Source apportionment of indoor residential fine particulate matter using land use regression and constrained factor analysis.

Harvard School of Public Health, Department of Environmental Health, Boston, MA, USA.
Indoor Air (Impact Factor: 4.2). 09/2010; 21(1):53-66. DOI: 10.1111/j.1600-0668.2010.00682.x
Source: PubMed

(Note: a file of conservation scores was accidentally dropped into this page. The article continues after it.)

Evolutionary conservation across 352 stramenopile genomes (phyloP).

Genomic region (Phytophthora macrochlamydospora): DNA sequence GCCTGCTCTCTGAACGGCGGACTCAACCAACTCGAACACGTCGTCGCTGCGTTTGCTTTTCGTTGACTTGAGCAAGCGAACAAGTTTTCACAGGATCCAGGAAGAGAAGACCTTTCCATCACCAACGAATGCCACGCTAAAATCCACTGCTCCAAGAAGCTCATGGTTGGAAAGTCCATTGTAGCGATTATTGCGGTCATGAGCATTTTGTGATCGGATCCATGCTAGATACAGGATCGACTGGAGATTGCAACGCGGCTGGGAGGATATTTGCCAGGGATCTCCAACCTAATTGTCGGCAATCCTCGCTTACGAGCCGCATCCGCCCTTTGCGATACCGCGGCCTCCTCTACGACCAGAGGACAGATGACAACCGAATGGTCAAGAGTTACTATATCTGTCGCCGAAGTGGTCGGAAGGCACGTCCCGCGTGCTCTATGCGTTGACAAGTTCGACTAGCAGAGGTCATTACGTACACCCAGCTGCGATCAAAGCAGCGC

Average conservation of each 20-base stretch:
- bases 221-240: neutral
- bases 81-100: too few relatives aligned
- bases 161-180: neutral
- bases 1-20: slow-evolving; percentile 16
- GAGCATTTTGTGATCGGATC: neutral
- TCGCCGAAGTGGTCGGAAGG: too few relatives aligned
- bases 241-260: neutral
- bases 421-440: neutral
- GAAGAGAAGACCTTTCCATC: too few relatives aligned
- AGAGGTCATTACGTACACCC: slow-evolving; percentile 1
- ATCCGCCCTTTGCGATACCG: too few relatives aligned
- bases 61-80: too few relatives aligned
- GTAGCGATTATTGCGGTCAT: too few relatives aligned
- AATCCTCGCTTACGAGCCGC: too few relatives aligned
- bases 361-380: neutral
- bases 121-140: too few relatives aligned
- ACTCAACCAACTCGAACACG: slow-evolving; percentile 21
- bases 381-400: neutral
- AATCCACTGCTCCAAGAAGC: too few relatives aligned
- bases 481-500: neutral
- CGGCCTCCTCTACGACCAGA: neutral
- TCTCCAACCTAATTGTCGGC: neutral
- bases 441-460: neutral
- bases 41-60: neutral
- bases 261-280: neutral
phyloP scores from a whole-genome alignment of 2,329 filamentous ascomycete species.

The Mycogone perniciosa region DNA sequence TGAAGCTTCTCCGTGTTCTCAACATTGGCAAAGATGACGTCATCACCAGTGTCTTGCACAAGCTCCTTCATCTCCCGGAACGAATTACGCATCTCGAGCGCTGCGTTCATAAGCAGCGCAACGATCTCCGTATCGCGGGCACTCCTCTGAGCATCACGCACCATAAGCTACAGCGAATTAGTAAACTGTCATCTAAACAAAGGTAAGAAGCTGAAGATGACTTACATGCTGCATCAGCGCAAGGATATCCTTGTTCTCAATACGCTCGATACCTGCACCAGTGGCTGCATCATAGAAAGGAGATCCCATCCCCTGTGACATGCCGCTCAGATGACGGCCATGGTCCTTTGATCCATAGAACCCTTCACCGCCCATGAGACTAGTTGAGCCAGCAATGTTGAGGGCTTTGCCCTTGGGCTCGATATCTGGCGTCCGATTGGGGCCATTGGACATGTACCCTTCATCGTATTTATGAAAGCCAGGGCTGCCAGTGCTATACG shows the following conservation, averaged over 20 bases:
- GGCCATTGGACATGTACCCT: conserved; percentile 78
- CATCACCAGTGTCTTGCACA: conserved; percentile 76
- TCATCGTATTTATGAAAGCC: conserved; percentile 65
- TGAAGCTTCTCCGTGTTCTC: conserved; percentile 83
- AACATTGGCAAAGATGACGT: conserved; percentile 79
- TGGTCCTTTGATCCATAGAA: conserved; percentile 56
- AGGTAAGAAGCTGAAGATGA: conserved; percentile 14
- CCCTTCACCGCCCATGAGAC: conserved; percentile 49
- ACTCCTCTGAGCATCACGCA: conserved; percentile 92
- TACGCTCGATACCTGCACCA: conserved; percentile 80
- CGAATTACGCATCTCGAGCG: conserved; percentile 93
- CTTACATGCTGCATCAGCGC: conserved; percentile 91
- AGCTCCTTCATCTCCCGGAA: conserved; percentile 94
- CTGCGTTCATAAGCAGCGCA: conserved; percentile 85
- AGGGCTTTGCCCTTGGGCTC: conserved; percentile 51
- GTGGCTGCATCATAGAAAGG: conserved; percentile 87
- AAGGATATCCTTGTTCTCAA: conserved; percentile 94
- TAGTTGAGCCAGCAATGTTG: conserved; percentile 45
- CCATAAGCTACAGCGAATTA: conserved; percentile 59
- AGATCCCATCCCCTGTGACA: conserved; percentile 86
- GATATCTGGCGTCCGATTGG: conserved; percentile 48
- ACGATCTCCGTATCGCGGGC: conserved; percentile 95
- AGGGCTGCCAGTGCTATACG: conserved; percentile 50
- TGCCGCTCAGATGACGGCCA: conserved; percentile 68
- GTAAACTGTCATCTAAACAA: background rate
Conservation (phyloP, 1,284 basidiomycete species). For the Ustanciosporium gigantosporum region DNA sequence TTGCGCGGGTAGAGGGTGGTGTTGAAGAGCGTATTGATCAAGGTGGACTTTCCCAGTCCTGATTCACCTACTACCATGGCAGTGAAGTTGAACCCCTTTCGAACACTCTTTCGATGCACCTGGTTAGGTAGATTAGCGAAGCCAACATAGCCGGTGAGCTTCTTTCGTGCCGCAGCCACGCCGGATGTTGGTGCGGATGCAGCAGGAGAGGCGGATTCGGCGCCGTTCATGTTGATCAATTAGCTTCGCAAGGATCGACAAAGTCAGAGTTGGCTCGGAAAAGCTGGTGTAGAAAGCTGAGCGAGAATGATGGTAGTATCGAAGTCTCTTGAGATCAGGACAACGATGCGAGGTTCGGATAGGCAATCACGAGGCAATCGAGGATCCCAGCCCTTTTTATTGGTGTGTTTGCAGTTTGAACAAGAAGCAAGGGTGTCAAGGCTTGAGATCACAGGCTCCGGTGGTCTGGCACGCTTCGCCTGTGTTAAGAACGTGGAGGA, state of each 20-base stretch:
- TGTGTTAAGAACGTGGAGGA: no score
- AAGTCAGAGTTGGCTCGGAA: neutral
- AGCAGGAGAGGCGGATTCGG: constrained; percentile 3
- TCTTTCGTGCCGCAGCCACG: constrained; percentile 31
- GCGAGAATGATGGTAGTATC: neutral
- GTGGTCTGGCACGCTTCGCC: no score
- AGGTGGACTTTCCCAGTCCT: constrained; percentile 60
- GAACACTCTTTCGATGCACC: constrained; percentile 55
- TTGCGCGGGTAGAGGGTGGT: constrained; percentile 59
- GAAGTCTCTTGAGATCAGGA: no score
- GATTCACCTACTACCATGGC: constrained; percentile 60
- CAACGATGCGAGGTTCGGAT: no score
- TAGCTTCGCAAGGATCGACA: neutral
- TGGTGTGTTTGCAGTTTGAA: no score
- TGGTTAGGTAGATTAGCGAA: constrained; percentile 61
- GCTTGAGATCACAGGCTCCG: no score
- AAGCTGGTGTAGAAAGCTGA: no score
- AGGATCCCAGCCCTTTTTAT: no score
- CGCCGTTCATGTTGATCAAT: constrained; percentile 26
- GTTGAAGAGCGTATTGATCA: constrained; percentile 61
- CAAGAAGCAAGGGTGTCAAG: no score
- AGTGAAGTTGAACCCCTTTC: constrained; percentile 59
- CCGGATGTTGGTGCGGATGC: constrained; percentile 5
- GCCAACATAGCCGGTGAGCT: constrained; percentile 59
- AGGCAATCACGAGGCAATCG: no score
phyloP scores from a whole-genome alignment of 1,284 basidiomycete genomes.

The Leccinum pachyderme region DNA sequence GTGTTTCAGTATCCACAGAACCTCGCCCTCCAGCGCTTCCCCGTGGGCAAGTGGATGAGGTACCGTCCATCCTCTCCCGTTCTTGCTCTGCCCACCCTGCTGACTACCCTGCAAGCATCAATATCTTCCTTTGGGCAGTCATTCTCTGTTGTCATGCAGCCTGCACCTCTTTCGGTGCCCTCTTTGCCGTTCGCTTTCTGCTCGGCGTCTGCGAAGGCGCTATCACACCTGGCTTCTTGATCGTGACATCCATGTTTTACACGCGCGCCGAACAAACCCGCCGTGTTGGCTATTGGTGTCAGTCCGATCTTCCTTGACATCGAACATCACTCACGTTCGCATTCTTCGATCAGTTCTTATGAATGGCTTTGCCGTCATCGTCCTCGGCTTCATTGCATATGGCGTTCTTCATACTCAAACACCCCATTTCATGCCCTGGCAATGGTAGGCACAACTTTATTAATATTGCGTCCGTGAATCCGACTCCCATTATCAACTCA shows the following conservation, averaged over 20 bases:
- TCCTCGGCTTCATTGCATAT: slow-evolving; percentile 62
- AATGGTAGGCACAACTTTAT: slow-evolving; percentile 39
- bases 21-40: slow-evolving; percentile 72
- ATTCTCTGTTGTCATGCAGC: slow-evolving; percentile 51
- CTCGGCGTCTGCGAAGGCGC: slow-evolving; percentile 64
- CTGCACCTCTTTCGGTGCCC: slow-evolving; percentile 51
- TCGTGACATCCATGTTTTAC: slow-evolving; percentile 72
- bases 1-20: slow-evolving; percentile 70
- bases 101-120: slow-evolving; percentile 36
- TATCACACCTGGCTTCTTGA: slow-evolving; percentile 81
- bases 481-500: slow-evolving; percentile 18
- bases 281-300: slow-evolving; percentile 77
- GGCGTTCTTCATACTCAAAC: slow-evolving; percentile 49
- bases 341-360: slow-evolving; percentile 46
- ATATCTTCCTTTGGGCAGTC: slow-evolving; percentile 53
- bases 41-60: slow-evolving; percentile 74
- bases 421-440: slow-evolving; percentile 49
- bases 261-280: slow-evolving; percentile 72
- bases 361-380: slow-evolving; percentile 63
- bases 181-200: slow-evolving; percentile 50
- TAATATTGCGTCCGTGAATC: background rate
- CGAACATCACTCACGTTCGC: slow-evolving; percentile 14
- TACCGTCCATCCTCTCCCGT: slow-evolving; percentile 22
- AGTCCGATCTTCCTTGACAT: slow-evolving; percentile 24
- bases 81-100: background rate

ABSTRACT Source contributions to urban fine particulate matter (PM(2.5) ) have been modelled using land use regression (LUR) and factor analysis (FA). However, people spend more time indoors, where these methods are less explored. We collected 3-4- day samples of nitrogen dioxide and PM(2.5) inside and outside of 43 homes in summer and winter, 2003-2005, in and around Boston, Massachusetts. Particle filters were analysed for black carbon and trace element concentrations using reflectometry, X-ray fluorescence (XRF), and high-resolution inductively coupled mass spectrometry (ICP-MS). We regressed indoor against outdoor concentrations modified by ventilation, isolating the indoor-attributable fraction, and then applied constrained FA to identify source factors in indoor concentrations and residuals. Finally, we developed LUR predictive models using GIS-based outdoor source indicators and questionnaire data on indoor sources. FA using concentrations and residuals reasonably separated outdoor (long-range transport/meteorology, fuel oil/diesel, road dust) from indoor sources (combustion, smoking, cleaning). Multivariate LUR regression models for factors from concentrations and indoor residuals showed limited predictive power, but corroborated some indoor and outdoor factor interpretations. Our approach to validating source interpretations using LUR methods provides direction for studies characterizing indoor and outdoor source contributions to indoor cocentrations. PRACTICAL IMPLICATIONS: By merging indoor-outdoor modeling, factor analysis, and LUR-style predictive regression modeling, we have added to previous source apportionment studies by attempting to corroborate factor interpretations. Our methods and results support the possibility that indoor exposures may be modeled for epidemiologic studies, provided adequate sample size and variability to identify indoor and outdoor source contributions. Using these techniques, epidemiologic studies can more clearly examine exposures to indoor sources and indoor penetration of source-specific components, reduce exposure misclassification, and improve the characterization of the relationship between particle constituents and health effects.

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